April 05, 2023
BY BECKY HANSON
Your overlock machine can be used to add interesting surface design embellishments to your sewing projects! This simple tote has a striped design created by joining fabrics strips using a 2-thread flatlock stitch. The “ladder” side of the flatlock stitching shows on the tote’s outer side, then, a narrow ribbon is woven in and out of the ladders for a decorative effect.
Finished size of the tote shown is 15” long x 13” (38cm x 33 cm) wide, plus the handles.
What You Need:
Preparing to Sew the Fabric Strips
The outer tote is created by flatlock stitching fabric strips together. Of the 7 strips for the tote front, the 2 wider strips are placed at the far left and far right, with the narrower strips in between. Play with the color arrangement until you find the combination you like.
Before stitching, it may be helpful to apply fabric spray starch, giving the strips a bit more stability as you work with them. Fabric should have a slight bit of firmness to support the manipulation you will be doing with the seams.
Set the machine for the 2-Thread Flatlock, Wide. Thread the machine and set the tensions per your instruction manual for the 2-Thread Flatlock, Wide stitch. Set the Cutting Width to a medium setting. Set Stitch Length to a medium setting.
Test the stitches on fabric scraps first and fine-tune the machine settings as needed. The stitch loops should meet the edge of the fabric, without pulling toward either side. The diagram shows the fabric strip layout used for this project. (Note: Image is not to scale)
Sew the Flatlock Rows
Place the first fabric right side up on a flat surface. Plae the second fabric with its right side down, facing the first strip. Use the edge of the needle plate as a guide for the raw edges - you should only be trimming stray threads from the raw edges as you go.
When finished stitching this first seam, gently “pull” the fabrics so that the seam lies flat. The “ladders” of the flatlock stitch will appear on the right side. Don’t work the fabric too hard or the seam may distort - just take your time and gently pull the strips. Press when finished with the first row of stitching.
Place the third fabric strip with its right side facing down onto the right side of the second strip. Stitch with the raw edges lined up with the edge of the needle plate, just trimming away any stray threads. When this row is finished, gently pull the fabric strips so the stitches lie flat, just as you did for the first row. Press. Continue this process until you have sewn all seven strips together.
Add the Ribbon Embellishment
Cut a length of the ⅛” (3mm) ribbon that is approximately 3” longer than the length of the fabric, so that you are sure to have enough extra while weaving the ribbon between the stitches. Thread the tapestry needle with the ribbon. For this project, the ribbon is woven through the stitching so that it goes over 4 stitches, then under 4 stitches, repeating this rhythm throughout the entire length of the flatlock seam.
If you prefer, try a different pattern for weaving the ribbon, such as over 3 stitches and under 3 stitches, or perhaps over 2 stitches and under 4 stitches, etc. You may want to practice on a scrap first to determine the look you want for your tote.
Weave a length of ribbon through each of the flatlock seams. When finished weaving all rows, lightly press the whole tote front piece.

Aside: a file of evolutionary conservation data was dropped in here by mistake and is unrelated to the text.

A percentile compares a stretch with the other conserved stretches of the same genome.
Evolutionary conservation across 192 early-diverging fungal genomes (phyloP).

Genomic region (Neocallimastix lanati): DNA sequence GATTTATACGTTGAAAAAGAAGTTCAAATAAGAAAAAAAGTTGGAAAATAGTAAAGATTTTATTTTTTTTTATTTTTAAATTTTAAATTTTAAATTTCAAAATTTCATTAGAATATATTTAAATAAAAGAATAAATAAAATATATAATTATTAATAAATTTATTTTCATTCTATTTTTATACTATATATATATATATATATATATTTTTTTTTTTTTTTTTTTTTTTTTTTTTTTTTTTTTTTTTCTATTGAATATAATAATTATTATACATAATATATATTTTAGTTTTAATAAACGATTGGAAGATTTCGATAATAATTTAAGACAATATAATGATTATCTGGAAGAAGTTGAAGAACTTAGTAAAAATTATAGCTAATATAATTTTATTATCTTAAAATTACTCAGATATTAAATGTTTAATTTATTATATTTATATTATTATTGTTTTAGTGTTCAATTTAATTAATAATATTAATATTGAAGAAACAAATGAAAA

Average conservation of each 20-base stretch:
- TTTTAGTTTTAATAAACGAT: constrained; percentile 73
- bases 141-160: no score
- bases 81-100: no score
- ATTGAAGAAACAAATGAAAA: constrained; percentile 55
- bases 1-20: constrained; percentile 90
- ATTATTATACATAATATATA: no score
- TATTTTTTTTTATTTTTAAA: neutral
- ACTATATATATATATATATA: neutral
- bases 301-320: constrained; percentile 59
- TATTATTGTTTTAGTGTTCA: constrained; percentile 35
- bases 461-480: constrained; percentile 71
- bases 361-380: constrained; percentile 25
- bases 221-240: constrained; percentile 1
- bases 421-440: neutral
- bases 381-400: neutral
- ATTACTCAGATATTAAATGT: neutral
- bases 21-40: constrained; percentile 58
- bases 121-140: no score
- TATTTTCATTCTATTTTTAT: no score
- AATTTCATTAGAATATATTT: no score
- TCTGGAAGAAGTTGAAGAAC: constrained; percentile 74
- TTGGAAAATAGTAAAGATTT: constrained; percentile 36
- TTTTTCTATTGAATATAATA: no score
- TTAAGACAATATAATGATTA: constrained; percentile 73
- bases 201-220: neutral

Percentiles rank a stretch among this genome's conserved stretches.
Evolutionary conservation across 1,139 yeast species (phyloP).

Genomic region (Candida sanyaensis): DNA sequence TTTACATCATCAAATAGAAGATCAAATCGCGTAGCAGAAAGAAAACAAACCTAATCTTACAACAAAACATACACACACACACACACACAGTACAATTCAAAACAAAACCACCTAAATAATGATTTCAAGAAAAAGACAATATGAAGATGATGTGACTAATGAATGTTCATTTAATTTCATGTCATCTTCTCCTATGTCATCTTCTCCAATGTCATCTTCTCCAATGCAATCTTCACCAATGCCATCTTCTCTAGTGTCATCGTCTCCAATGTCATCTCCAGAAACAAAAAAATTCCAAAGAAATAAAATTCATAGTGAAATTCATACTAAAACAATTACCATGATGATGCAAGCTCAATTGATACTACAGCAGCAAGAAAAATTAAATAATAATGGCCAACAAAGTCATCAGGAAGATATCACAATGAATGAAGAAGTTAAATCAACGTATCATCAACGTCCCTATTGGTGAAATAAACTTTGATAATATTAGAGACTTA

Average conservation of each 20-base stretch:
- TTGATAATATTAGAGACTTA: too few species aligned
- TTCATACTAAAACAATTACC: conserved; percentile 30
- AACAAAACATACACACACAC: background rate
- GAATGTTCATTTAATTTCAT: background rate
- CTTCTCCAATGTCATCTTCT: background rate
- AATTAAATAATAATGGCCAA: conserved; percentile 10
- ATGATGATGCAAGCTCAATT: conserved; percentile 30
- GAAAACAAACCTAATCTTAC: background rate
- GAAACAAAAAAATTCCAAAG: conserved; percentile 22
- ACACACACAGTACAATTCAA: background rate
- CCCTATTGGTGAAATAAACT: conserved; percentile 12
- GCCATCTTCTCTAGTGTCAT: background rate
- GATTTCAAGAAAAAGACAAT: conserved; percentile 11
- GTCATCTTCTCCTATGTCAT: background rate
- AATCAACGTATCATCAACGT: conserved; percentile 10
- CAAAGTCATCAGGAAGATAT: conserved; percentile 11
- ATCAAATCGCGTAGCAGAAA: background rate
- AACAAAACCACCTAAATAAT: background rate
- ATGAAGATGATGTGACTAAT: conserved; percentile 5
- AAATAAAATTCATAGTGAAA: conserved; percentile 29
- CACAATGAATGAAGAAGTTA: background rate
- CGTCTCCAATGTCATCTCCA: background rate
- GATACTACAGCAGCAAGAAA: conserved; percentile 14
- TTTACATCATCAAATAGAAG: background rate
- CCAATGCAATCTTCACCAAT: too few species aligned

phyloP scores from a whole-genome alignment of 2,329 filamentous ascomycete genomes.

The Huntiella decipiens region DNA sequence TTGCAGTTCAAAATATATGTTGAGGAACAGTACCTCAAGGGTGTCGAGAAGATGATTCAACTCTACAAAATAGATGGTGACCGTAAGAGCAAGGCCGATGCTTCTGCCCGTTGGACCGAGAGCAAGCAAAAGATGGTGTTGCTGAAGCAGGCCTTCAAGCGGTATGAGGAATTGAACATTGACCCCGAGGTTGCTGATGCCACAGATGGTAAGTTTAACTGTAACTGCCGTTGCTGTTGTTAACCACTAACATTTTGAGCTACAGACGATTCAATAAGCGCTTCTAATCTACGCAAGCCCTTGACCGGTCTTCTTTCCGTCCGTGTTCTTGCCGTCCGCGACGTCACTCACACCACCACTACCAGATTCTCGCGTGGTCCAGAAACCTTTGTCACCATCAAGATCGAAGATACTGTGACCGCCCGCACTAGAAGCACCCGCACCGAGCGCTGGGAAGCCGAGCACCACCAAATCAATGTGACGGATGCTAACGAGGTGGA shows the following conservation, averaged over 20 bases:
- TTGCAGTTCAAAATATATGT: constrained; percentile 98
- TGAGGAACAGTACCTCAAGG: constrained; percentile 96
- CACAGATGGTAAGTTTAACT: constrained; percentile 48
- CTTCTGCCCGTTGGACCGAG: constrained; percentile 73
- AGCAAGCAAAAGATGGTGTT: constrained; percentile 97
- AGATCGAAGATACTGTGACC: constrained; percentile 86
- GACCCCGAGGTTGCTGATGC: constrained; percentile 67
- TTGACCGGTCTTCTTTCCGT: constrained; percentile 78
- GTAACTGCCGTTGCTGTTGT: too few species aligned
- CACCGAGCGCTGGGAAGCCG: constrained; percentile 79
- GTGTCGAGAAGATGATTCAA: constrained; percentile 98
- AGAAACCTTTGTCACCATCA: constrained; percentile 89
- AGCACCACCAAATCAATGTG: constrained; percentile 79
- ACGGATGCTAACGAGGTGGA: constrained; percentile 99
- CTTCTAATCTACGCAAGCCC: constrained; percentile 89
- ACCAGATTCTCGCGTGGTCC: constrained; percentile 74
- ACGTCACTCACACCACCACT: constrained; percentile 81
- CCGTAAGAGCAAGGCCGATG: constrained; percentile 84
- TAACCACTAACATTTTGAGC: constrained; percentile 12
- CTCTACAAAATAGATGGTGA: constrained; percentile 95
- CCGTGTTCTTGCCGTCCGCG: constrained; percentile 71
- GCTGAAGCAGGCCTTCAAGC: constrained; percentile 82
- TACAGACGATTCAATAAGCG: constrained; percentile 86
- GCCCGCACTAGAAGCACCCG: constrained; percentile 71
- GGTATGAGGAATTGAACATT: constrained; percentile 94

Trim the embellished tote front section so that it measures 31” x 14” (79cm x 35.5cm). Set the tote font fabric piece aside for now to prepare the handles.
(Note: It’s a good idea to secure the ribbons at each end before you continue, to help prevent the ribbon from coming out of the stitches as you work. Use a hand needle and thread to secure the ribbon ends within the seam allowance at each end of the tote.)
Make the Carry Handles
For each of the two 30” x 4” (76cm x 10cm) strips, fold in half lengthwise with the right side of the fabric on the outside. Press. Open the strip and fold each long side so that the raw edges meet at the crease just pressed. Press again. Now fold in half lengthwise and press once more. You should now have a strip that measures 1” (25mm) in width.
Using your sewing machine, edgestitch along each long side of both handles. Press. Set aside for now to prepare the lining.
Prepare the Lining
Using the tote front fabric piece as a guide, trim the lining fabric so that it is the same size as the tote front piece, 31” x 14” (79cm x 35.5cm).
Set the overlock machine for the 3-Thread Overlock, Narrow. Starting with the tote front piece, stitch along each long side, trimming only a scant amount to clean-finish the edges. Do the same for the lining piece fabric’s long edges. Press both pieces.
Finish the Tote
Pin one carry handle to one short side of the tote front piece, making sure that the handle isn’t twisted. Use a hand sewing needle to bast the handle ends in place within the seam allowance, then remove the pins. Repeat with the other carry handle at the other end of the fabric piece.
Set your sewing machine for a straight stitch. Fold the bag, right sides facing and pin the side seams. Sew the two side seams using a ½” (12mm) seam allowance. Press the seam open.
Fold the lining piece in half, then sew one side seam of the lining with a ½” (12mm) seam allowance. Sew the other side seam, but this time leaving a 5” (12.7cm) opening in the middle of the seam. (This opening will be used for turning the tote right side out after the outer fabric and lining have been sewn together.)
Press the seams open.Turn the outer fabric so it is right side out. With the lining wrong side out, pin the tote front and lining together at the top seam (the right side of the tote front should be facing the right side of the lining). Sew, using a ½” (12mm) seam allowance.
Turn the tote right side out through the opening that was left in the lining.
Press, then topstitch around the top edge of the bag to help secure the carry handles.